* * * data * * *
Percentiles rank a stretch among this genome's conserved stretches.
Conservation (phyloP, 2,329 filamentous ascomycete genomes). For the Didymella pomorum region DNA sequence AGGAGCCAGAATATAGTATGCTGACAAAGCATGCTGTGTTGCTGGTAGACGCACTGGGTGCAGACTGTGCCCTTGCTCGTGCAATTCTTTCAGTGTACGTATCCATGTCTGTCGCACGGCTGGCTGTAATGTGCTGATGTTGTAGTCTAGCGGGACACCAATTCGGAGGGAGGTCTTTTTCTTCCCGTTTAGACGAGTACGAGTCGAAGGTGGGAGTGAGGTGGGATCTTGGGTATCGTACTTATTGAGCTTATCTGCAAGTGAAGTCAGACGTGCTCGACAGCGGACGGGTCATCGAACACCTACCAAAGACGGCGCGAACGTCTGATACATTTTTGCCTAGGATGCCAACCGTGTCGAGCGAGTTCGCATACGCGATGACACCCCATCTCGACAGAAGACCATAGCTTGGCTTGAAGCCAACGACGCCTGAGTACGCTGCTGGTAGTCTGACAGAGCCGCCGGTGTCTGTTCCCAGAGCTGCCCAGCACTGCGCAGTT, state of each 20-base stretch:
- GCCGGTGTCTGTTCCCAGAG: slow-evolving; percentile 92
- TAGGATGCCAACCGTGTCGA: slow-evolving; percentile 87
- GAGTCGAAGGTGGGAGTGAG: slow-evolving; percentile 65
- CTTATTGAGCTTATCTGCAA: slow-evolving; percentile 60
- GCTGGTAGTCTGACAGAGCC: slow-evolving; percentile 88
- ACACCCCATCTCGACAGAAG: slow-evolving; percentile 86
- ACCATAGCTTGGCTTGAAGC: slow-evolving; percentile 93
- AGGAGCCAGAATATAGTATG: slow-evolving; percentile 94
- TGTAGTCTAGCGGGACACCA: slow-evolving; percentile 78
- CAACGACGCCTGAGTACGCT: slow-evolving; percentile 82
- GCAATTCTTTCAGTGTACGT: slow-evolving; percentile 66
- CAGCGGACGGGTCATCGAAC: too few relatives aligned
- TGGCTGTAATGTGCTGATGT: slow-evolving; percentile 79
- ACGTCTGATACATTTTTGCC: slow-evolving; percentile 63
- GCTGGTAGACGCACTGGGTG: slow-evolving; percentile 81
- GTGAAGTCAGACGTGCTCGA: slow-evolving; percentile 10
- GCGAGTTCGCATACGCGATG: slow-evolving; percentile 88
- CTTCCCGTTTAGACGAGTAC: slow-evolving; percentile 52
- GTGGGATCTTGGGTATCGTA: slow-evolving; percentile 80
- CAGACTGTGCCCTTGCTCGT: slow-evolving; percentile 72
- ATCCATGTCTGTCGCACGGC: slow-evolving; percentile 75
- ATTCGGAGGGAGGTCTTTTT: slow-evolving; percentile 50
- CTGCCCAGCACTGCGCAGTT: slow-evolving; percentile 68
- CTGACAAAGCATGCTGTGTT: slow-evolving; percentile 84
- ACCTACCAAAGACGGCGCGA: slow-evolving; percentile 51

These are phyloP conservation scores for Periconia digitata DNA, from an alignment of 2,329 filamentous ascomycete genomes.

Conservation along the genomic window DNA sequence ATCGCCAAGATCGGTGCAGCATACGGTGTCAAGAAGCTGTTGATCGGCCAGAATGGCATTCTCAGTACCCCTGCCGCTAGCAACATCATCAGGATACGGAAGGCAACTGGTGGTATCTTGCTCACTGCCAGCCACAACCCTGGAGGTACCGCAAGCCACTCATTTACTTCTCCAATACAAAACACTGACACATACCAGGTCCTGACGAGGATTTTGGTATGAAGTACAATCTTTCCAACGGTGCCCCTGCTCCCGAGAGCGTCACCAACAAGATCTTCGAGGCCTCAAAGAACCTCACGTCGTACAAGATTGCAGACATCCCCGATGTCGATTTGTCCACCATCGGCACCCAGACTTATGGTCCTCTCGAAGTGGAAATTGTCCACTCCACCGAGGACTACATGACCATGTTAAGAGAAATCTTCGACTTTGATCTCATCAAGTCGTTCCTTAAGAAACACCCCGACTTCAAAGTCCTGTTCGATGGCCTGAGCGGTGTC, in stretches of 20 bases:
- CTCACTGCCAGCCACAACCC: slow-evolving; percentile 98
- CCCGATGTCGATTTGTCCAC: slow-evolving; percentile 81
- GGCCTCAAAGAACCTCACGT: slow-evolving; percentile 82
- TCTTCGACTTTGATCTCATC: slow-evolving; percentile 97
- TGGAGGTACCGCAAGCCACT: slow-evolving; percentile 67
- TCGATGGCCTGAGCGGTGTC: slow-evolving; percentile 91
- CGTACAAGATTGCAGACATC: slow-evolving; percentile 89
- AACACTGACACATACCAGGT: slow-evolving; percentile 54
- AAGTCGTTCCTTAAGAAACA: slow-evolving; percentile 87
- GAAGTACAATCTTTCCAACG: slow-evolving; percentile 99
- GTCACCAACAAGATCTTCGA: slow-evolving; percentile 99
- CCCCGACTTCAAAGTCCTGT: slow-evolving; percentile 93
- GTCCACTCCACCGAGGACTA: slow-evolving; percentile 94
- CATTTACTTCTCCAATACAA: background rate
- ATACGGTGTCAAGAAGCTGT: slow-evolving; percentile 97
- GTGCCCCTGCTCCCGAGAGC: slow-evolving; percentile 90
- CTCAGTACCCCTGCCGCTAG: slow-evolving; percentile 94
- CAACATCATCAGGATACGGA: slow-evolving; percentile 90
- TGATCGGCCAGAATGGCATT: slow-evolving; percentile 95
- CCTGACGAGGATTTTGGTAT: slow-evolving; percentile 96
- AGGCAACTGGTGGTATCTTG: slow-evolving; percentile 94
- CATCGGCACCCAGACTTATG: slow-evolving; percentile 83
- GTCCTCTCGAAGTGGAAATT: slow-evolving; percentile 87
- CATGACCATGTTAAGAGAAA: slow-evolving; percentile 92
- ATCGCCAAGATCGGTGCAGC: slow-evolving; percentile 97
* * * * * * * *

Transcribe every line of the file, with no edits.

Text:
Percentiles rank a stretch among this genome's conserved stretches.
Conservation (phyloP, 2,329 filamentous ascomycete genomes). For the Didymella pomorum region DNA sequence AGGAGCCAGAATATAGTATGCTGACAAAGCATGCTGTGTTGCTGGTAGACGCACTGGGTGCAGACTGTGCCCTTGCTCGTGCAATTCTTTCAGTGTACGTATCCATGTCTGTCGCACGGCTGGCTGTAATGTGCTGATGTTGTAGTCTAGCGGGACACCAATTCGGAGGGAGGTCTTTTTCTTCCCGTTTAGACGAGTACGAGTCGAAGGTGGGAGTGAGGTGGGATCTTGGGTATCGTACTTATTGAGCTTATCTGCAAGTGAAGTCAGACGTGCTCGACAGCGGACGGGTCATCGAACACCTACCAAAGACGGCGCGAACGTCTGATACATTTTTGCCTAGGATGCCAACCGTGTCGAGCGAGTTCGCATACGCGATGACACCCCATCTCGACAGAAGACCATAGCTTGGCTTGAAGCCAACGACGCCTGAGTACGCTGCTGGTAGTCTGACAGAGCCGCCGGTGTCTGTTCCCAGAGCTGCCCAGCACTGCGCAGTT, state of each 20-base stretch:
- GCCGGTGTCTGTTCCCAGAG: slow-evolving; percentile 92
- TAGGATGCCAACCGTGTCGA: slow-evolving; percentile 87
- GAGTCGAAGGTGGGAGTGAG: slow-evolving; percentile 65
- CTTATTGAGCTTATCTGCAA: slow-evolving; percentile 60
- GCTGGTAGTCTGACAGAGCC: slow-evolving; percentile 88
- ACACCCCATCTCGACAGAAG: slow-evolving; percentile 86
- ACCATAGCTTGGCTTGAAGC: slow-evolving; percentile 93
- AGGAGCCAGAATATAGTATG: slow-evolving; percentile 94
- TGTAGTCTAGCGGGACACCA: slow-evolving; percentile 78
- CAACGACGCCTGAGTACGCT: slow-evolving; percentile 82
- GCAATTCTTTCAGTGTACGT: slow-evolving; percentile 66
- CAGCGGACGGGTCATCGAAC: too few relatives aligned
- TGGCTGTAATGTGCTGATGT: slow-evolving; percentile 79
- ACGTCTGATACATTTTTGCC: slow-evolving; percentile 63
- GCTGGTAGACGCACTGGGTG: slow-evolving; percentile 81
- GTGAAGTCAGACGTGCTCGA: slow-evolving; percentile 10
- GCGAGTTCGCATACGCGATG: slow-evolving; percentile 88
- CTTCCCGTTTAGACGAGTAC: slow-evolving; percentile 52
- GTGGGATCTTGGGTATCGTA: slow-evolving; percentile 80
- CAGACTGTGCCCTTGCTCGT: slow-evolving; percentile 72
- ATCCATGTCTGTCGCACGGC: slow-evolving; percentile 75
- ATTCGGAGGGAGGTCTTTTT: slow-evolving; percentile 50
- CTGCCCAGCACTGCGCAGTT: slow-evolving; percentile 68
- CTGACAAAGCATGCTGTGTT: slow-evolving; percentile 84
- ACCTACCAAAGACGGCGCGA: slow-evolving; percentile 51

These are phyloP conservation scores for Periconia digitata DNA, from an alignment of 2,329 filamentous ascomycete genomes.

Conservation along the genomic window DNA sequence ATCGCCAAGATCGGTGCAGCATACGGTGTCAAGAAGCTGTTGATCGGCCAGAATGGCATTCTCAGTACCCCTGCCGCTAGCAACATCATCAGGATACGGAAGGCAACTGGTGGTATCTTGCTCACTGCCAGCCACAACCCTGGAGGTACCGCAAGCCACTCATTTACTTCTCCAATACAAAACACTGACACATACCAGGTCCTGACGAGGATTTTGGTATGAAGTACAATCTTTCCAACGGTGCCCCTGCTCCCGAGAGCGTCACCAACAAGATCTTCGAGGCCTCAAAGAACCTCACGTCGTACAAGATTGCAGACATCCCCGATGTCGATTTGTCCACCATCGGCACCCAGACTTATGGTCCTCTCGAAGTGGAAATTGTCCACTCCACCGAGGACTACATGACCATGTTAAGAGAAATCTTCGACTTTGATCTCATCAAGTCGTTCCTTAAGAAACACCCCGACTTCAAAGTCCTGTTCGATGGCCTGAGCGGTGTC, in stretches of 20 bases:
- CTCACTGCCAGCCACAACCC: slow-evolving; percentile 98
- CCCGATGTCGATTTGTCCAC: slow-evolving; percentile 81
- GGCCTCAAAGAACCTCACGT: slow-evolving; percentile 82
- TCTTCGACTTTGATCTCATC: slow-evolving; percentile 97
- TGGAGGTACCGCAAGCCACT: slow-evolving; percentile 67
- TCGATGGCCTGAGCGGTGTC: slow-evolving; percentile 91
- CGTACAAGATTGCAGACATC: slow-evolving; percentile 89
- AACACTGACACATACCAGGT: slow-evolving; percentile 54
- AAGTCGTTCCTTAAGAAACA: slow-evolving; percentile 87
- GAAGTACAATCTTTCCAACG: slow-evolving; percentile 99
- GTCACCAACAAGATCTTCGA: slow-evolving; percentile 99
- CCCCGACTTCAAAGTCCTGT: slow-evolving; percentile 93
- GTCCACTCCACCGAGGACTA: slow-evolving; percentile 94
- CATTTACTTCTCCAATACAA: background rate
- ATACGGTGTCAAGAAGCTGT: slow-evolving; percentile 97
- GTGCCCCTGCTCCCGAGAGC: slow-evolving; percentile 90
- CTCAGTACCCCTGCCGCTAG: slow-evolving; percentile 94
- CAACATCATCAGGATACGGA: slow-evolving; percentile 90
- TGATCGGCCAGAATGGCATT: slow-evolving; percentile 95
- CCTGACGAGGATTTTGGTAT: slow-evolving; percentile 96
- AGGCAACTGGTGGTATCTTG: slow-evolving; percentile 94
- CATCGGCACCCAGACTTATG: slow-evolving; percentile 83
- GTCCTCTCGAAGTGGAAATT: slow-evolving; percentile 87
- CATGACCATGTTAAGAGAAA: slow-evolving; percentile 92
- ATCGCCAAGATCGGTGCAGC: slow-evolving; percentile 97